Shaving & Skincare: 4 Things to Consider to Avoid Irritation & Dryness

Shaving & Skincare: 4 Things to Consider to Avoid Irritation & Dryness

I’m not the foremost shaving expert in the world, but I do shave three or four times a week. What facial hair I do grow, while not a full beard by any means, is relatively thick, so it’s not something that I can just haphazardly hack at with a razor. I actually didn’t realize how much I take shaving into consideration in my skincare routine until I started drafting this article. I don’t go through an elaborate ritual in regards to shaving my face, but the steps I do take into consideration are things I stick to at all costs.


Say No to Exfoliation

I know it may not immediately fall into the same category, but shaving is an aggressive exfoliation of the skin. It doesn’t matter how moisturizing your shaving cream claims to be or how gently you use your razor—you’re dragging a sharp piece of metal multiple times across your skin that’s cutting hair and scraping off skin. This is a process that can be very irritating at best and on the other side of the spectrum, can break skin and draw blood. Even if your skin doesn’t look particularly red or angry doesn’t mean you haven’t compromised it a bit via shaving.

shaving skincare

Taking this into consideration, I stay far away from any type of exfoliation when I shave. I’ve gotten way too arrogant in the past and gone in with acid exfoliants because they were “gentle” after I’ve shaved and seriously regretted it. The keywords I’d use to describe the aftermath would be inflamed, burning, and peeling. I’ve gotten to a point where if I shave in the morning, I can use an exfoliant that night and vice versa, but that’s only if there is absolutely zero razor burn or visible redness and inflammation.

This also applies to any face masks or wash-off products that have any type of acid, fruit enzyme, or even ingredients like clays that are meant to be “clarifying” or oil absorbing. Your skin is plenty exfoliated and dried out after shaving so just let it recover.


Retinoid Usage

This particular point has a lot of nuance due to there being so many different types of retinoid products out there, but the varying strengths, variations, and even product formats all play a factor when considering retinoid usage and shaving. I’ve caused a ton of extra irritation and pretty intense peeling by getting too daring with using tretinoin (read: the most intense retinoid) immediately after shaving, so I’ve learned my lesson.

The only time that I use retinoids in the same routine as shaving is when I use a gentler, non-prescription skincare product. For those of you who are not new to retinoids, I’m talking less than 0.25 percent of retinol in a product I apply at the end of my routine. If I’m using anything that’s considered “moderate strength” or beyond, I make sure I either shave the morning I’m planning to use said product (I only use retinoids in my night routine), or I move either the shave or retinoid to a separate day.


Avoid Vitamin C

This was an unexpected discovery that I made one morning, and as someone with a pretty high pain tolerance, let me tell you: This was painful. Vitamin C products are generally a pretty low pH to keep them effective and happy, which can lead to some stinging upon application. Even when vitamin C is in a formula that doesn’t contain water, you can still feel stinging/tingling when you use them. Vitamin C products tend to end up in my morning routine. Can you see where this is going?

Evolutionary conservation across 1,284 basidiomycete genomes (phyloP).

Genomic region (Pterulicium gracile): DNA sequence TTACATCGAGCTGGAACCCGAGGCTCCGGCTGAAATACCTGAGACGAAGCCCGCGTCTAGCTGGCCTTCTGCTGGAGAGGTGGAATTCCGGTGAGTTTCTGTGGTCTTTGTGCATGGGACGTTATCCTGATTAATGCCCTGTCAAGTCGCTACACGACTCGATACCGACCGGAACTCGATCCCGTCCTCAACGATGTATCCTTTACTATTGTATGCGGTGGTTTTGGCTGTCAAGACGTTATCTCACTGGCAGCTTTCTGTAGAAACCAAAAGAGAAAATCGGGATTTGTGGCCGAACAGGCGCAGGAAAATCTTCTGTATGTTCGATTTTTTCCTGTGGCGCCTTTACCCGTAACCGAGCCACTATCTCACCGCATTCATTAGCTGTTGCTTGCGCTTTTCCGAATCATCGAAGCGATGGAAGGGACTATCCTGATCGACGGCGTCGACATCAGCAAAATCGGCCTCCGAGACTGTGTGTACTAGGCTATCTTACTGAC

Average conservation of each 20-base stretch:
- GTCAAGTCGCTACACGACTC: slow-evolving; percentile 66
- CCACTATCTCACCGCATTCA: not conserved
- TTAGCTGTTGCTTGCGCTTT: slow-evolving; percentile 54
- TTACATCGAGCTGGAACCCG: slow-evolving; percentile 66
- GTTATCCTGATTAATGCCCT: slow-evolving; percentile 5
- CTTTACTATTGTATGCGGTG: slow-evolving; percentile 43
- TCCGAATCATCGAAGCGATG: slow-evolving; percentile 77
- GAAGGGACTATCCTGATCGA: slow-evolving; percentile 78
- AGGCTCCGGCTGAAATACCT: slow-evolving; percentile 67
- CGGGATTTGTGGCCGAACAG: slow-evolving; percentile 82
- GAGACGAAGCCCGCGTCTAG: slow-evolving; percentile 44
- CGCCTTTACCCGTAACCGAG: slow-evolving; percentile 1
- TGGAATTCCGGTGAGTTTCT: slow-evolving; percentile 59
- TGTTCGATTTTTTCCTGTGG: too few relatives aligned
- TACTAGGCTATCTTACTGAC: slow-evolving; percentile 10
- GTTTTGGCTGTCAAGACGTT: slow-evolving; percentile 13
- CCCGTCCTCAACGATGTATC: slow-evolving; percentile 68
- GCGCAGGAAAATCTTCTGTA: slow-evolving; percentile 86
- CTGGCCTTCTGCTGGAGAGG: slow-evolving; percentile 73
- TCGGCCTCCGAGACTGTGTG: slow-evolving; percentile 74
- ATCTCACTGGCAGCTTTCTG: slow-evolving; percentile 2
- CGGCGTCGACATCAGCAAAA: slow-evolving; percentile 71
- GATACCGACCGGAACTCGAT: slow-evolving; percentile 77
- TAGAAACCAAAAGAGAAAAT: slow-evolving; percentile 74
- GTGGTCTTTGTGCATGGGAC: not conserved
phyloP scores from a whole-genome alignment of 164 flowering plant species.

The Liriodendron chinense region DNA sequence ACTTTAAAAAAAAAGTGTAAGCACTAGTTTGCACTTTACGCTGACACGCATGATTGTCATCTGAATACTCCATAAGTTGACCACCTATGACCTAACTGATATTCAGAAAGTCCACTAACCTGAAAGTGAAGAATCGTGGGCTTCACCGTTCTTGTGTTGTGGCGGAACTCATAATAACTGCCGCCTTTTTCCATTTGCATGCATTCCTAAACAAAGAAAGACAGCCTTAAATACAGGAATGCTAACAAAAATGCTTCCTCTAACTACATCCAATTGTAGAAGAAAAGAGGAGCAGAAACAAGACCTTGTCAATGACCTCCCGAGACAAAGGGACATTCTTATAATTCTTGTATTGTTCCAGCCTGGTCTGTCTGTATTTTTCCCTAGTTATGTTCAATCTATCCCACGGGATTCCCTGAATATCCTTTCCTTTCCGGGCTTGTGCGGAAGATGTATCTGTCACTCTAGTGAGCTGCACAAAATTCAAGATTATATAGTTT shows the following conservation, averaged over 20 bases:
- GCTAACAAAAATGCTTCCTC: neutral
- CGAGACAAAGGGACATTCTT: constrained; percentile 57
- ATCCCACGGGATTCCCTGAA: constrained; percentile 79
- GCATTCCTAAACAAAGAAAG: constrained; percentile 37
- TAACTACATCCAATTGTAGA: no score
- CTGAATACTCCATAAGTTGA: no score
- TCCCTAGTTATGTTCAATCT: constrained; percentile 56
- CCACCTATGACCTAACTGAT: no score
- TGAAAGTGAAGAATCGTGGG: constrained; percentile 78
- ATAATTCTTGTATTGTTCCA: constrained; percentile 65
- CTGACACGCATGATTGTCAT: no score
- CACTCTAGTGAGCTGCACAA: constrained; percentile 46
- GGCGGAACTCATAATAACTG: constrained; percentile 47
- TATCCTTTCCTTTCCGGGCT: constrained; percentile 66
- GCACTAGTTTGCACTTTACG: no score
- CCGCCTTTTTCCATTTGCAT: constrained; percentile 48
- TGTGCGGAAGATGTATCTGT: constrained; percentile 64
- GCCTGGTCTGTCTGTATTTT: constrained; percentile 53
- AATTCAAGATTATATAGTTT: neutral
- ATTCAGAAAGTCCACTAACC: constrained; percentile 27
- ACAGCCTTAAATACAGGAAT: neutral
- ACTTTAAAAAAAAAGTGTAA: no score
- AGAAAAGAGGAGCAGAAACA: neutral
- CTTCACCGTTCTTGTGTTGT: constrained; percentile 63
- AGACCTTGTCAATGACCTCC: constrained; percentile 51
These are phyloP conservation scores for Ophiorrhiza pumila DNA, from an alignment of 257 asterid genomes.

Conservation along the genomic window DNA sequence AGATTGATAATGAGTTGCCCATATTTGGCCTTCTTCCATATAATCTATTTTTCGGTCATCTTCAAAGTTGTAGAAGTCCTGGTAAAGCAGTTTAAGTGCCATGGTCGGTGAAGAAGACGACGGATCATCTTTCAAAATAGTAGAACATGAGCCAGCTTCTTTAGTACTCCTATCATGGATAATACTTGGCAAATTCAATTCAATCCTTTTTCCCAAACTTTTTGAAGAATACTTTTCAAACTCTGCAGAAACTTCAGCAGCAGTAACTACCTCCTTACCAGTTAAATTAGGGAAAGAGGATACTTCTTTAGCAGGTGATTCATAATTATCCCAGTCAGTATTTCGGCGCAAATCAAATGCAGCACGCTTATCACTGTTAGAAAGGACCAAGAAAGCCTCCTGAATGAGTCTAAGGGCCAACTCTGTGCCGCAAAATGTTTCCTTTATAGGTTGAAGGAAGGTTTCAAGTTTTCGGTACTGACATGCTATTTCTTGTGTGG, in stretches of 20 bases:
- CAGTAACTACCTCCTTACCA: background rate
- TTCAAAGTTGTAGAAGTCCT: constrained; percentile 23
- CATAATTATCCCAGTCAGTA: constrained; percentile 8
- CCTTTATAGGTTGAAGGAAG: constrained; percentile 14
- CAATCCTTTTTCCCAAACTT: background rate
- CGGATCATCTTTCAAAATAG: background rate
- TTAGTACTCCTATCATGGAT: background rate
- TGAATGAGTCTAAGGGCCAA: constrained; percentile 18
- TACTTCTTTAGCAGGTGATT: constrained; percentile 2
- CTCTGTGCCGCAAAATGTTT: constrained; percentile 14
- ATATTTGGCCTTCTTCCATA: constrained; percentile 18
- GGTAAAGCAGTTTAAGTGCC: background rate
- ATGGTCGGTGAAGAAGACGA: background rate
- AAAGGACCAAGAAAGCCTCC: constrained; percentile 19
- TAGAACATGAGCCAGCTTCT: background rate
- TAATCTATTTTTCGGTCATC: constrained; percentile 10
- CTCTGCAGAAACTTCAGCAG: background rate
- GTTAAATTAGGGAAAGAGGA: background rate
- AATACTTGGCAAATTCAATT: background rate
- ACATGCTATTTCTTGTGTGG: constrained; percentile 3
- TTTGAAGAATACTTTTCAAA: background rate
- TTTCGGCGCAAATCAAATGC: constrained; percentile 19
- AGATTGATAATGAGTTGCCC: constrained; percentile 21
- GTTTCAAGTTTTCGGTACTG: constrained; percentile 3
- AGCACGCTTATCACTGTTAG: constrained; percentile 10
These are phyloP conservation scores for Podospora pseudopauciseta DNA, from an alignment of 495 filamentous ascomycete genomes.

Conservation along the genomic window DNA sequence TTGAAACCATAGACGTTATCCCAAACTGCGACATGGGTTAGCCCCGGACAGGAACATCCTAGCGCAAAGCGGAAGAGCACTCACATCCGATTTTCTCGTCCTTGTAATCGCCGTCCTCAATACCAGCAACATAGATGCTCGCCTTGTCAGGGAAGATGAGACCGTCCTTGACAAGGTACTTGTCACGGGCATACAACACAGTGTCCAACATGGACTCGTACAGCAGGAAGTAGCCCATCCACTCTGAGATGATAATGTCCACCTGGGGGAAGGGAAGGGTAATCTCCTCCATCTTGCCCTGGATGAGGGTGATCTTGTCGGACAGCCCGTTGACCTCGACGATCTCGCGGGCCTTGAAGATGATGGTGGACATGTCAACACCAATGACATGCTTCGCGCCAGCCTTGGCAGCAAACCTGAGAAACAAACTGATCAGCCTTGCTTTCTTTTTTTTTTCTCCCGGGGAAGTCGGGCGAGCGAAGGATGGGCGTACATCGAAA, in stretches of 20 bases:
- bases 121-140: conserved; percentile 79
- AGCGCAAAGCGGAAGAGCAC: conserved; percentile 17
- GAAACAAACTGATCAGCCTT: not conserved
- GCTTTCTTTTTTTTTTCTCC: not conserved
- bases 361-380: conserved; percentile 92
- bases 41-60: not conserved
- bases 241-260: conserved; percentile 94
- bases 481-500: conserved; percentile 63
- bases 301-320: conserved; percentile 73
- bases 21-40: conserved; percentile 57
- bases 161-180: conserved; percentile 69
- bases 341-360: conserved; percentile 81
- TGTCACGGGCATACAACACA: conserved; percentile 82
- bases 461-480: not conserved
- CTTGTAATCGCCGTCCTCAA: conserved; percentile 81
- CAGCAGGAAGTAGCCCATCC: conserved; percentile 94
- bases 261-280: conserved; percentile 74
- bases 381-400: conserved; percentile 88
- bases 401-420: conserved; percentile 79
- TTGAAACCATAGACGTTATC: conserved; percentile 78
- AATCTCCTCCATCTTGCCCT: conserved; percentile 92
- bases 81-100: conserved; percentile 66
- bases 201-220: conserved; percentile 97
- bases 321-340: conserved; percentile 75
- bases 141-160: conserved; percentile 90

vitamin c oxidation

Here I was minding my own business one morning, thinking I was taking the proper steps to ensure a pain-free shaving experience, and after I slapped an L-ascorbic acid serum directly onto my freshly shaved face, it stung so bad my eyes literally started to water. Since then, I’ve stayed far, far away from using any type of vitamin C skincare immediately after shaving. This is basically the same protocol that I have for my exfoliating acid products, but I wanted to highlight this separately because of how unexpected the irritation was and how it didn’t even register as a possible problem in my head.


Banish the Bubbles

I think anyone who shaves is likely aware to do it after you shower/after your skin has been “steamed” for a while to soften up the hairs, but it took me a really long time to figure out how much of an impact the product I use to shave has on my skin. I use a standard razor with four blades and was alternating between using a shaving foam in an aerosol can and a thick cream that lathered up. I also was experiencing consistently dry skin around my mouth (the only area I grow thick facial hair). My oily-combo-skinned existence has never included consistently dried out skin really ever, so I was very confused.

shaving skincare

After eliminating common things like exfoliating that area to even going as far as to change my toothpaste and mouthwash, I figured out it was my shaving products. I am not one to have strips around to test the pH of my products, but I would be willing to bet money that all the foaming products I was using to shave combined with the act of shaving itself was leading to some majorly dried out skin.

This has led me to use exclusively non-foaming shaving lotions and gels, and when I tell y’all that there was an immediate difference when I stopped using bubbly shaving products, I mean it was literally night and day. All that foam can make it harder to see what you’re actually shaving and potentially missing anyway, and squeezy tubes take up less room than aerosol cans, so it’s a win-win situation for me.

I know it’s a bit more of a niche or less discussed topic, but I hope my blurb about shaving and skincare gave some insight to y’all out there that is helpful to your personal routine or can help you steer someone you know away from unwanted irritation. Hope y’all are having a great week!


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